UN Iraq-Kuwait mission fosters stability and should be maintained, Annan says
The United Nations Iraq-Kuwait Observation Mission (UNIKOM), which monitors the demilitarized zone on the border between the two countries, contributes to calm and stability and should be maintained, United Nations Secretary-General Kofi Annan says in a report released today at UN Headquarters in New York.
In his report to the Security Council, which set up the Mission over 10 years ago following Iraq's forced withdrawal from Kuwait, the Secretary-General points out that despite general calm along the border, several recent incidents in the demilitarized zone "have been a source of tension and concern." These include the detention - and subsequent release - of a Kuwaiti official held by Iraq late last month after he inadvertently crossed the border.
Covering UNIKOM's operations over the past six months, the report also provides information on the mission's humanitarian work in the area. UNIKOM's 14-member German medical team evacuated 10 Iraqi civilians injured by mines, which still pose a "major danger" especially on the Iraqi side of the zone, according to the report.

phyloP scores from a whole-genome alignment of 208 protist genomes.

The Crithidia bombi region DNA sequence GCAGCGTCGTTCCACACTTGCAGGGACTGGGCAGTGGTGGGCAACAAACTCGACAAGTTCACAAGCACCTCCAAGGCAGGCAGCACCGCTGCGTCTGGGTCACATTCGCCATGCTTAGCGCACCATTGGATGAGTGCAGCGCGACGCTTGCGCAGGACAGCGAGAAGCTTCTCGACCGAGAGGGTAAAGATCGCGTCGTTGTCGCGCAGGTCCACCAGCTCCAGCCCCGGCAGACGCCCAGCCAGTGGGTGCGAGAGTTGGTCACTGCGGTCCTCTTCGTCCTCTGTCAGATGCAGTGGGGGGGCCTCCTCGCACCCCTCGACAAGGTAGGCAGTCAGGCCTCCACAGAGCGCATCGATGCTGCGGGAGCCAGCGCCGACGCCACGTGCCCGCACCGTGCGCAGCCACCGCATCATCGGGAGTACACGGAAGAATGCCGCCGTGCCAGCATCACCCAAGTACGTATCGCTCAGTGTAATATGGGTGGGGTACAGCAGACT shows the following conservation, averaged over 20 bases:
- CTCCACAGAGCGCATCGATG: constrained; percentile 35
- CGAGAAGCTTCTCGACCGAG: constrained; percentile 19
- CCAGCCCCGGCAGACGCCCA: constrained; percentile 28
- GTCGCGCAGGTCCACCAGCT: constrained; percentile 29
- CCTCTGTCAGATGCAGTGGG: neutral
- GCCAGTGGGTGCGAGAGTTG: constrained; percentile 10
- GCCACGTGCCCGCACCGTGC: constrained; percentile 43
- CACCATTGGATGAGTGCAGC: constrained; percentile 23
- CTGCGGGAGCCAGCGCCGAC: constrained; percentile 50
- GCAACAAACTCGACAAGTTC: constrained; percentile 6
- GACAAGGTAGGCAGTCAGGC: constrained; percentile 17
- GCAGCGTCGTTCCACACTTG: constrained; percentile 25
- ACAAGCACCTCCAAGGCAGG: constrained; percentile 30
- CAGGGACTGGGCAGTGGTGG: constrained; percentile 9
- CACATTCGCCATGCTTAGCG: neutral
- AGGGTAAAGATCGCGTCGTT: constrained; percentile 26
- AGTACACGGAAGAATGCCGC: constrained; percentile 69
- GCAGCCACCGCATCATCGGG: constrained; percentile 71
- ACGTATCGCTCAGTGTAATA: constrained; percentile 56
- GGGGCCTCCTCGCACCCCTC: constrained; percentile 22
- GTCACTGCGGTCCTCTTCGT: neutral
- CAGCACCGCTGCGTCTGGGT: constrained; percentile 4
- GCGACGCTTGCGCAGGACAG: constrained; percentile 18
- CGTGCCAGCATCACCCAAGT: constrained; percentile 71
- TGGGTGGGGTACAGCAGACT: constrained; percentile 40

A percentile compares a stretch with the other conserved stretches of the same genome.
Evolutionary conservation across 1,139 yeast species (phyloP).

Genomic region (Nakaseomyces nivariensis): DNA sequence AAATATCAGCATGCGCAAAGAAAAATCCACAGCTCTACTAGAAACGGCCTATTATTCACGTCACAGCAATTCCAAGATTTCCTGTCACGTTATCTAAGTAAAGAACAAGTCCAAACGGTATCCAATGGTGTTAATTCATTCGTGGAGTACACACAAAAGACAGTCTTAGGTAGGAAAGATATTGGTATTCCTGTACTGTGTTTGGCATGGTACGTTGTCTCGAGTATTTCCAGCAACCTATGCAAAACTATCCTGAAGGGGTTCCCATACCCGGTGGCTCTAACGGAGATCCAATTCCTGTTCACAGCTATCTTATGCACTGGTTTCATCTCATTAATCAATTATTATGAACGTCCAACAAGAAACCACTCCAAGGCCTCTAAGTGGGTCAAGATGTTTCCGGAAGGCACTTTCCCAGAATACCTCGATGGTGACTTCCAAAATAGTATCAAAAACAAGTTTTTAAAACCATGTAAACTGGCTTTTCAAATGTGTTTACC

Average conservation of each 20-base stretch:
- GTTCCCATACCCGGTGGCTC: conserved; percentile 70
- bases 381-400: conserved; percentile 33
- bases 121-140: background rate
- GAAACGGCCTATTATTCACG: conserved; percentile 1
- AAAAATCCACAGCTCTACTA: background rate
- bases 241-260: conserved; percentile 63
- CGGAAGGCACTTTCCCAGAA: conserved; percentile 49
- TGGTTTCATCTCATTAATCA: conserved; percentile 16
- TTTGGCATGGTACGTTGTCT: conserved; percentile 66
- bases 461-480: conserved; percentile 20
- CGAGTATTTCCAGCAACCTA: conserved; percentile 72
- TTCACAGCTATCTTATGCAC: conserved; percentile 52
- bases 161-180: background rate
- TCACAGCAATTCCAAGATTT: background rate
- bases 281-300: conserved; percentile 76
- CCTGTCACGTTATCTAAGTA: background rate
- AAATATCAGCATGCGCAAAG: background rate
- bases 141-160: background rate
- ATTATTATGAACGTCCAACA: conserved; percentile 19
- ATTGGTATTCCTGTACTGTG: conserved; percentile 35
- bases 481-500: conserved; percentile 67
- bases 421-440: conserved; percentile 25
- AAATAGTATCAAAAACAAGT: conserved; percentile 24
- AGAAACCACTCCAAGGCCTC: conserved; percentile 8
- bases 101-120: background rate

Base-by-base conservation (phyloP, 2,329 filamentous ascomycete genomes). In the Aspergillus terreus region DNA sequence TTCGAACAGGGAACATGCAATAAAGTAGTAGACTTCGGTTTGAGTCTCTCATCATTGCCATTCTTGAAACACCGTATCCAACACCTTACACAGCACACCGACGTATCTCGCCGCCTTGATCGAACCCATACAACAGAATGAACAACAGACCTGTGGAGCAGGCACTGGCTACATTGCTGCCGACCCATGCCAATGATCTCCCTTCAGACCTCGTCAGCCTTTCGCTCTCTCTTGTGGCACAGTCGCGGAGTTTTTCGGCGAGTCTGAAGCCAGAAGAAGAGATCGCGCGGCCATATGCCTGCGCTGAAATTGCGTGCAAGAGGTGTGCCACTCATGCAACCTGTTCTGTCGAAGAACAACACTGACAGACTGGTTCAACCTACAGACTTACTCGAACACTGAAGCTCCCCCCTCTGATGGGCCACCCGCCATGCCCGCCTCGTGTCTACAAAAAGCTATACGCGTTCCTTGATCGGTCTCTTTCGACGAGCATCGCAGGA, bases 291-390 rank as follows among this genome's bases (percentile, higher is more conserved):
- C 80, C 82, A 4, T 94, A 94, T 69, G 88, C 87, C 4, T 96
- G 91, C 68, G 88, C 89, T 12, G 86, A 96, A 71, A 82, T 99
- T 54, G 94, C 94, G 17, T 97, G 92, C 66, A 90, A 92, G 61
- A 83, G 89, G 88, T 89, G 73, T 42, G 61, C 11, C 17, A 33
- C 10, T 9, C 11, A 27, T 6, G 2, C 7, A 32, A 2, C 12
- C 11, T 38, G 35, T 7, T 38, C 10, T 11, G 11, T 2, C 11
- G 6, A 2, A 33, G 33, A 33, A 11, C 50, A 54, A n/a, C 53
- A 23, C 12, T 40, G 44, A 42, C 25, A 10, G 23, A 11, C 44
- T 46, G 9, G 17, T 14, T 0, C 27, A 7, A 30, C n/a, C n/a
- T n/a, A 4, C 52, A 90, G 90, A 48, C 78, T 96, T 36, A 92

Underscoring the perils of unexploded ordnance, the Secretary-General reports that a 12-year old Iraqi girl injured by a mine died from her wounds, while in another incident, an Iraqi child had thrown an unexploded mortar round over the fence surrounding the mission's headquarters. "On numerous occasions, injured or sick Iraqis spontaneously appeared at the gates of patrol and observation bases," Mr. Annan writes. "Many had travelled for quite a long time and over long distances, in the knowledge that they would receive the medical assistance they needed there."
The mission also continued to carry out its monitoring duties, reporting 437 air violations of the demilitarized zone over the past six months. UNIKOM lacks the technical or intelligence means to definitively identify the origins of the overflights "and cannot rely on inference or supposition in such a matter," the Secretary-General says.